Mark Mather is deputy director of Domestic Programs at the Population Reference Bureau. Kerri L. Rivers is a research associate and program administrator for Domestic Programs at the Population Reference Bureau. Linda A. Jacobsen is director of Domestic Programs at the Population Reference Bureau.


  1. U.S. Census Bureau, “The Hispanic Population,” Census 2000 Brief (Washington, DC: U.S. Census Bureau, May 2001): table 2, accessed online at, on May 12, 2005.
  2. The Census Bureau underestimated the U.S. population in 2000 by approximately 7 million people, in part because it had underestimated levels of international migration.
  3. U.S. Census Bureau, “Report 9: Comparing Social Characteristics With Census 2000,” Meeting 21st Century Demographic Data Needs—Implementing the American Community Survey (Washington, DC: Government Printing Office, 2004), accessed online at, on July 19, 2005.
  4. Joseph M. Costanzo, Cynthia J. Davis, and Nolan Malone, “Guide to International Migration Statistics: The Sources, Collection, and Processing of Foreign-Born Population Data at the U.S. Census Bureau,” Population Division Working Paper Series, No. 68 (Washington, DC: U.S. Census Bureau, 2002), accessed online at, on July 19, 2005.
  5. U.S. Census Bureau, “Ranking Tables: 2003—Percent of Population That is Foreign-Born” (2004), accessed online at, on July 19, 2005.
  6. People not reporting a place of birth in the ACS were assigned the state or country of birth of another family member or were allocated the response of another individual with similar characteristics. People born outside the United States were asked to report their place of birth according to current international boundaries. Since numerous changes in boundaries of foreign countries have occurred in the last century, some people may have reported their place of birth in terms of boundaries that existed at the time of their birth or emigration or in accordance with their own national preference.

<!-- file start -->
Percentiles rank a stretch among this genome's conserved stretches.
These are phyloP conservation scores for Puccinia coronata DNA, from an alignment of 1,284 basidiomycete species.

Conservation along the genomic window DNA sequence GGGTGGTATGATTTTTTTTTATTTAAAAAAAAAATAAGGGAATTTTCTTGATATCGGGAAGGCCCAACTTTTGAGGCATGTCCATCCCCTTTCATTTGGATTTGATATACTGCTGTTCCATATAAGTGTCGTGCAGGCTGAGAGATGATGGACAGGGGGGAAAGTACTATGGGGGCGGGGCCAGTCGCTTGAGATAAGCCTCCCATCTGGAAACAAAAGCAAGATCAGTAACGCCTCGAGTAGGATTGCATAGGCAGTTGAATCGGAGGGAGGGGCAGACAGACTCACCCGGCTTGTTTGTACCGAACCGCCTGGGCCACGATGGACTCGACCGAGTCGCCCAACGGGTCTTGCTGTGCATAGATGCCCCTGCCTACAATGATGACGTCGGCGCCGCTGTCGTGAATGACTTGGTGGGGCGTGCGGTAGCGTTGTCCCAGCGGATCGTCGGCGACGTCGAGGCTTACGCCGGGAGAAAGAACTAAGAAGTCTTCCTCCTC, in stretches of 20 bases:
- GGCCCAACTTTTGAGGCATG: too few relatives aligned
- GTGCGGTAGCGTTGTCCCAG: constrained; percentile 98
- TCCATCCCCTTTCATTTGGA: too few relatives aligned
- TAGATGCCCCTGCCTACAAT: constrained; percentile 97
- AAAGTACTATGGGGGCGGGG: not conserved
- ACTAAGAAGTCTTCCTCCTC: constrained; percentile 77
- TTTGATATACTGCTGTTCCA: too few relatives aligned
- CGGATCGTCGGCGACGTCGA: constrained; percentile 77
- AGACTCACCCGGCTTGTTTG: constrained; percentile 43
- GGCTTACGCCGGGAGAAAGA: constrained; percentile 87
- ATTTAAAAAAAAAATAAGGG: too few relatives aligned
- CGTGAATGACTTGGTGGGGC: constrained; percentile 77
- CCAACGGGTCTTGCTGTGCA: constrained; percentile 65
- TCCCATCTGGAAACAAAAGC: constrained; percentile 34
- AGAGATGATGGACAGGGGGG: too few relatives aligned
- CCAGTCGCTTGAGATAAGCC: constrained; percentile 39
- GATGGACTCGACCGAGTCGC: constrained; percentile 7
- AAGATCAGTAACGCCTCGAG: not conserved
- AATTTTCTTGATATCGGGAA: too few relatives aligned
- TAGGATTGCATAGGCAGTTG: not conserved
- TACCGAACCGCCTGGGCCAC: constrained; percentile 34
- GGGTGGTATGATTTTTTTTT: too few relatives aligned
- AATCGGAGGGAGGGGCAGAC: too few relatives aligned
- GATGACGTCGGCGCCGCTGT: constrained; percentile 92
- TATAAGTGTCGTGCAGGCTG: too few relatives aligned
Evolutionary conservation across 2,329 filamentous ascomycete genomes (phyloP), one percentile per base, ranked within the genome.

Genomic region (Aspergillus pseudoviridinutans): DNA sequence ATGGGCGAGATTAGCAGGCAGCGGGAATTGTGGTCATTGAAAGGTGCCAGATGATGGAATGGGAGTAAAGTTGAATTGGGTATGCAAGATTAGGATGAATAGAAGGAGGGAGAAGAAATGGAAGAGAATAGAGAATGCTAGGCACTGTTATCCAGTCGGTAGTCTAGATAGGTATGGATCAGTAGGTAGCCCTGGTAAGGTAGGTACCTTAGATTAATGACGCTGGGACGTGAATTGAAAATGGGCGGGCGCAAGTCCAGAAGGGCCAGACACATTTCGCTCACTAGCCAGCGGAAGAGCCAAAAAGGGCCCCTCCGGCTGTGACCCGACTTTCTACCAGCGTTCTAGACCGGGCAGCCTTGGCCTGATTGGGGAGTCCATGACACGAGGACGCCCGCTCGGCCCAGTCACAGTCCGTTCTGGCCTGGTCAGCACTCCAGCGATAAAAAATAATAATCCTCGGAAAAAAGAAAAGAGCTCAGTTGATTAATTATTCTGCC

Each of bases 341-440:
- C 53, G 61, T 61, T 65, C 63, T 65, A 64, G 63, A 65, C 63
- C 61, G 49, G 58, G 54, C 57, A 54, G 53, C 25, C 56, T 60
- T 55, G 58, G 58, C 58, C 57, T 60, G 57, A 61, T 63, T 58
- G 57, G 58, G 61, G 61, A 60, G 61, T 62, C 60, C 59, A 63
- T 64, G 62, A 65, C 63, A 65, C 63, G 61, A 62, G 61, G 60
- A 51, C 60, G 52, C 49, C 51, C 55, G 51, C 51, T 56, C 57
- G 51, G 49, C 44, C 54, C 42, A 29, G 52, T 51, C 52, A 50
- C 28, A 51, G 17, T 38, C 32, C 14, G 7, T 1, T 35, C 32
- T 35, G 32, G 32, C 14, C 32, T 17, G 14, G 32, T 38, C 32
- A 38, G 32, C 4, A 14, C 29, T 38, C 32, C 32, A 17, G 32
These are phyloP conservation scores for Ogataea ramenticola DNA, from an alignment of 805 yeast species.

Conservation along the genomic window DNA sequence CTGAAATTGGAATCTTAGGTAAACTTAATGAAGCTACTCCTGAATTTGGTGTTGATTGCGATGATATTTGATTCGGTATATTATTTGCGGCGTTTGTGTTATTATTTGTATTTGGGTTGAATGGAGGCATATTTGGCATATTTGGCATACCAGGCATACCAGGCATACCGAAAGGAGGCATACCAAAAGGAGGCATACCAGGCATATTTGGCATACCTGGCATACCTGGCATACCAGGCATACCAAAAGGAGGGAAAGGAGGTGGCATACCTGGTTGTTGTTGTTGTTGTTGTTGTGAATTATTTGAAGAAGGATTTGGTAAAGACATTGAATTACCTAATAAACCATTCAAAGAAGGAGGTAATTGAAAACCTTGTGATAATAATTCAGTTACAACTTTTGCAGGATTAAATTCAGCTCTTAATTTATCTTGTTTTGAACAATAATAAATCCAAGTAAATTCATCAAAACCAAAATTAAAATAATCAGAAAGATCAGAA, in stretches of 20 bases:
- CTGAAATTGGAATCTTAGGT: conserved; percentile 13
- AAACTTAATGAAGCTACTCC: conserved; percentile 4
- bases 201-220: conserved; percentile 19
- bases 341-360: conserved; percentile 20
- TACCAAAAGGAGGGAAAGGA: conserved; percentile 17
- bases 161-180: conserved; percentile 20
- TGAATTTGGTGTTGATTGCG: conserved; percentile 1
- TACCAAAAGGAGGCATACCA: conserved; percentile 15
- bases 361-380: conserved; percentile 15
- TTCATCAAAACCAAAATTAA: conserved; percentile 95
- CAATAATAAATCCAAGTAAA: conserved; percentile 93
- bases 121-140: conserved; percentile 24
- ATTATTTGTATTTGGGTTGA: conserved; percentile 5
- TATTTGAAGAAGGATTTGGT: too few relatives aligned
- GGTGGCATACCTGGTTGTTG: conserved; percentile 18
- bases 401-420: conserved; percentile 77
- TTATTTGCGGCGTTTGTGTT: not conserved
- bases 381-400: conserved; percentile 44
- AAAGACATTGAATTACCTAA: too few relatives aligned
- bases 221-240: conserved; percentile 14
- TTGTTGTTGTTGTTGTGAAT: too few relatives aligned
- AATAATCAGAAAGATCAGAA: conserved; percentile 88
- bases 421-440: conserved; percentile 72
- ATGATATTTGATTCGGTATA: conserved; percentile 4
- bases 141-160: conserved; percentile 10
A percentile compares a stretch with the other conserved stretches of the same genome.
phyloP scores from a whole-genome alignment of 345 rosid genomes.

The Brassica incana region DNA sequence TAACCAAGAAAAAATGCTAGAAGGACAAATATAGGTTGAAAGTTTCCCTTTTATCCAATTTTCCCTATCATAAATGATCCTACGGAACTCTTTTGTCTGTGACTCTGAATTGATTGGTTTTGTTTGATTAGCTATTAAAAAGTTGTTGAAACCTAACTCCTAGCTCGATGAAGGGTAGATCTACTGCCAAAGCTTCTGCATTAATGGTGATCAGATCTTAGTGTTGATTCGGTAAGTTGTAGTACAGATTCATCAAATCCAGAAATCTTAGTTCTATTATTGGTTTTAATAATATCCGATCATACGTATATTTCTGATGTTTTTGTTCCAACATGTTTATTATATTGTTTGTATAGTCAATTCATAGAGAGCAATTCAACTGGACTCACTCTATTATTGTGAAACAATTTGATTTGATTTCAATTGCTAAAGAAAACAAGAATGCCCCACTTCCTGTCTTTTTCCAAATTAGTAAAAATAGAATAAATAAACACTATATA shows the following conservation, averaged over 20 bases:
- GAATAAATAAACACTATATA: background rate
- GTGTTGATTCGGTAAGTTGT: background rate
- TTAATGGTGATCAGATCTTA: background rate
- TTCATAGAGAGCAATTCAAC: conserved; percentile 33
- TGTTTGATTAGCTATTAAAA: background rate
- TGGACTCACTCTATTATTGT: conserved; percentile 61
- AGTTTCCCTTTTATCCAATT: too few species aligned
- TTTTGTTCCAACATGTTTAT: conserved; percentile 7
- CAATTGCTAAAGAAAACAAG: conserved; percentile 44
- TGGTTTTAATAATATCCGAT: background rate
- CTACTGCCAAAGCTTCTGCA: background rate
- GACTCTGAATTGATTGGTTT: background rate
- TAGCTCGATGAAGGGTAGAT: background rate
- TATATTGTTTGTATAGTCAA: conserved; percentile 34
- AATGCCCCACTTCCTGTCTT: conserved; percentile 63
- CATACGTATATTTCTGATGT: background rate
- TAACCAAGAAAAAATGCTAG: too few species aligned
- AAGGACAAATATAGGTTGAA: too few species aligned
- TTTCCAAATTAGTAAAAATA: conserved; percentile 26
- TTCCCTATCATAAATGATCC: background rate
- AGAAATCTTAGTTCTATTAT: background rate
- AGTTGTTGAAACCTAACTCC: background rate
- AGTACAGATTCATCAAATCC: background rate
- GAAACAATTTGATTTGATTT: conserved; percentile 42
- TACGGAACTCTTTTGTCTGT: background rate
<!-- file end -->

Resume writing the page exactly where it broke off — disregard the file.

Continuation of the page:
7. U.S. Census Bureau, “Table 1. General Mobility, by Region, Sex, and Age: 2003,” Current Population Survey, 2003 Annual Social and Economic Supplement (March 23, 2004 release), accessed online at, on July 19, 2005.
  8. Jeffrey S. Passel, “Estimates of the Size and Characteristics of the Undocumented Population” (Washington, DC: Pew Hispanic Center, 2005): table 1, accessed online at, on May 16, 2005.
  9. Statistics Canada, “Measuring Emigration Through Survey Data: The American Community Survey as a Case Study for Canada,” Working Paper No. 10 (presented at the UNECE/Eurostat Seminar on Migration Statistics, Geneva, March 21-23, 2005), accessed online at, on July 19, 2005.
  10. As part of the federal government’s Fiscal Year 2006 budget, the U.S. Census Bureau has received approximately $170 million to proceed with its plans for the American Community Survey for 2006, including adding group quarters to the survey for the first time. The Census Bureau will also field a Methods Panel in 2006, to evaulate ACS content and determine if any questions need to be modified.